I became aware of microstock images (called ‘micro’ in the sense of micropayments for those of you with your nose so close to the grind stone that you haven’t heard) in the fall of 2006 while SVP at SuperStock. Was this iteration of the stock photography business a threat, an opportunity or both for photographers? I decided to find out by joining one of the top microstock companies, Dreamstime.
The problem some photographers still have with microstock is the low licensing fees. With millions of images available from hundreds of thousands of contributors, it can be difficult to see decent revenue even with professional level work. The cost per image in time and effort can sometimes be greater than for traditional stock as the technical requirements are often higher than for rights managed work.
Others state, often violently, that microstock is ruining the industry. But one can’t blame microstock without also damning the camera companies that created inexpensive digital cameras, smart phones, the Internet or the huge numbers of buyers that are using stock photography for personal blogs, small business websites or employees of companies whose budgets no longer permit the use of the higher priced images.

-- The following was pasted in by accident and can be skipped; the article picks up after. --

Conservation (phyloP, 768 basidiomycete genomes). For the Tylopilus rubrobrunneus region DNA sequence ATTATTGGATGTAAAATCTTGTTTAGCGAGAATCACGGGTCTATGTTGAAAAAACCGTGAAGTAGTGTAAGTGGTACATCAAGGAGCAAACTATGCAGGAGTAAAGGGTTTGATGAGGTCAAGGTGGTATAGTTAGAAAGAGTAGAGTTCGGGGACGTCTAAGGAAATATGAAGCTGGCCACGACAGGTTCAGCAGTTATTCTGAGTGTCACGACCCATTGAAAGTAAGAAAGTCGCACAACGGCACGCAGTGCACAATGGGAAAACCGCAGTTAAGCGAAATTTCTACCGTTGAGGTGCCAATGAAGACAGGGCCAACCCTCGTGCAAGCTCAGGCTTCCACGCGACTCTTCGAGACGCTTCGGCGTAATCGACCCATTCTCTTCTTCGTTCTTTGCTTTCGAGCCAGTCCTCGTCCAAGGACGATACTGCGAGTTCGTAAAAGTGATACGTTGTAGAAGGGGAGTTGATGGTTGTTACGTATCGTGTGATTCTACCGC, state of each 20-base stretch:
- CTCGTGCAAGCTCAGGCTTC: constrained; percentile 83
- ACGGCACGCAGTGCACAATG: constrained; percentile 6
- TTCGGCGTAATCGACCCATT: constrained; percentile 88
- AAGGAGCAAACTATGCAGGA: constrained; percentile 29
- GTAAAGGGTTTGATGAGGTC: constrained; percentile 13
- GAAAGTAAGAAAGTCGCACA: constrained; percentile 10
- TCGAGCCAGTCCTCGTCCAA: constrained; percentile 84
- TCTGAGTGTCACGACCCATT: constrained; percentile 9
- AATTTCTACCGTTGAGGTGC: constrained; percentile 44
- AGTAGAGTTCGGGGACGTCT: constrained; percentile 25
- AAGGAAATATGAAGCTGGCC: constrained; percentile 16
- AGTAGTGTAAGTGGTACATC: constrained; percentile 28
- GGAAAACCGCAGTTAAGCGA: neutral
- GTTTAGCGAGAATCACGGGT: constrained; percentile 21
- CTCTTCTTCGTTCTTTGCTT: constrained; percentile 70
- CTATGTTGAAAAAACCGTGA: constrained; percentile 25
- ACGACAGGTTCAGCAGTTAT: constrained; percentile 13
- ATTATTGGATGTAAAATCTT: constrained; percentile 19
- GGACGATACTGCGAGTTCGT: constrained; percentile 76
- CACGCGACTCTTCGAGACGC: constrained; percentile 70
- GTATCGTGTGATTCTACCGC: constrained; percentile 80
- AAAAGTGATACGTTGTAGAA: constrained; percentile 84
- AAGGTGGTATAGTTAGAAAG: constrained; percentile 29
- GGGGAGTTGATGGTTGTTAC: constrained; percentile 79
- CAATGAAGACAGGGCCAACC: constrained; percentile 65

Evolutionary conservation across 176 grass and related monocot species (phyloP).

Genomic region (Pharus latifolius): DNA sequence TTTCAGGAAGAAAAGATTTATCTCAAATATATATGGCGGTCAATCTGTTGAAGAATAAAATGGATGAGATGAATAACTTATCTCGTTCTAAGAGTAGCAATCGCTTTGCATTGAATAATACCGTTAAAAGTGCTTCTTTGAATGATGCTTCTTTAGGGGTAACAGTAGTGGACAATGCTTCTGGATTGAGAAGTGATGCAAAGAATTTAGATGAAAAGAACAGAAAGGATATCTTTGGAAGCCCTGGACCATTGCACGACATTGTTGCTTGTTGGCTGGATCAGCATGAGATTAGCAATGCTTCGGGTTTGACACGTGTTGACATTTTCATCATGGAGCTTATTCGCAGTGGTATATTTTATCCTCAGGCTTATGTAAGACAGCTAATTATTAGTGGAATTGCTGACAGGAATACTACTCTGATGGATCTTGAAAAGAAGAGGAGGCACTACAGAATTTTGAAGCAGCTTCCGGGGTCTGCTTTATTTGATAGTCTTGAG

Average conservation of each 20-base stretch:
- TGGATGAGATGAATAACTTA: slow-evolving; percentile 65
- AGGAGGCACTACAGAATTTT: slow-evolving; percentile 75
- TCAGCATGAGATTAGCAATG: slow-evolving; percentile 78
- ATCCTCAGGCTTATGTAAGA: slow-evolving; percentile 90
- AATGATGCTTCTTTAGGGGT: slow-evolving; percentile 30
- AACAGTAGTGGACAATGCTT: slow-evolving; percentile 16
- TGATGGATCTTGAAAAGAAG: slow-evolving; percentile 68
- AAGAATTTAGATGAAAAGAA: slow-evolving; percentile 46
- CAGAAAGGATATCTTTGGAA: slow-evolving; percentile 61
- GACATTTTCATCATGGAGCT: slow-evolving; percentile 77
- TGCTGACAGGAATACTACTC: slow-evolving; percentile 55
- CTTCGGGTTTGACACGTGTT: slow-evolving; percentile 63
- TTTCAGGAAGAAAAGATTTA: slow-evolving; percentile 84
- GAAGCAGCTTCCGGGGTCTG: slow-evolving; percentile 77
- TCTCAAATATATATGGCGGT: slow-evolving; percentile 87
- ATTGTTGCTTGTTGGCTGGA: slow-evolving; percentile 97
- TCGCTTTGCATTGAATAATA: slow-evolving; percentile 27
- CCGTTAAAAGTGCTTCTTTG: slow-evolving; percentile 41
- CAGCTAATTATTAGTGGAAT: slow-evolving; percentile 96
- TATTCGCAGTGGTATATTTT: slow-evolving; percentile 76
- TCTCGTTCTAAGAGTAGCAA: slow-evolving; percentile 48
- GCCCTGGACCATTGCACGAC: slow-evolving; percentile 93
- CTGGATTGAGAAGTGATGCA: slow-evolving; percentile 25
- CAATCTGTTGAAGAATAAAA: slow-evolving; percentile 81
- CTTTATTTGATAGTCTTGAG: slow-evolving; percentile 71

The fact that those that used to pay high prices are now shopping for cheaper is a sign of times as much as anything else. In the early days of microstock many were shocked that that Apple used a microstock photo of the head of a lion on the packaging for that interition of that O/S. (Although with billions in cash, one wonders why they wouldn’t want the protection of a RM image and one also wonders who got fired from Apple’s marketing department for using a photo freely available to a competitor.) But today a company that didn’t use microstock for at least of some of their uses, is tossing money away.
Can photographers make a living solely in microstock? A few make hundreds of thousands but most can’t. This isn’t unlike traditional stock photography, especially today. Microstock is another layer of the money cake. Photographers today have to work harder and longer, earning from assignments, placing images in stock for traditional and microstock companies, holding workshops, encouraging print sales, offering video services and any other uses of talent and equipment necessary to create a healthy revenue stream.
This post originally appeared in a slightly different form on the ASMP Blog Strictly Business.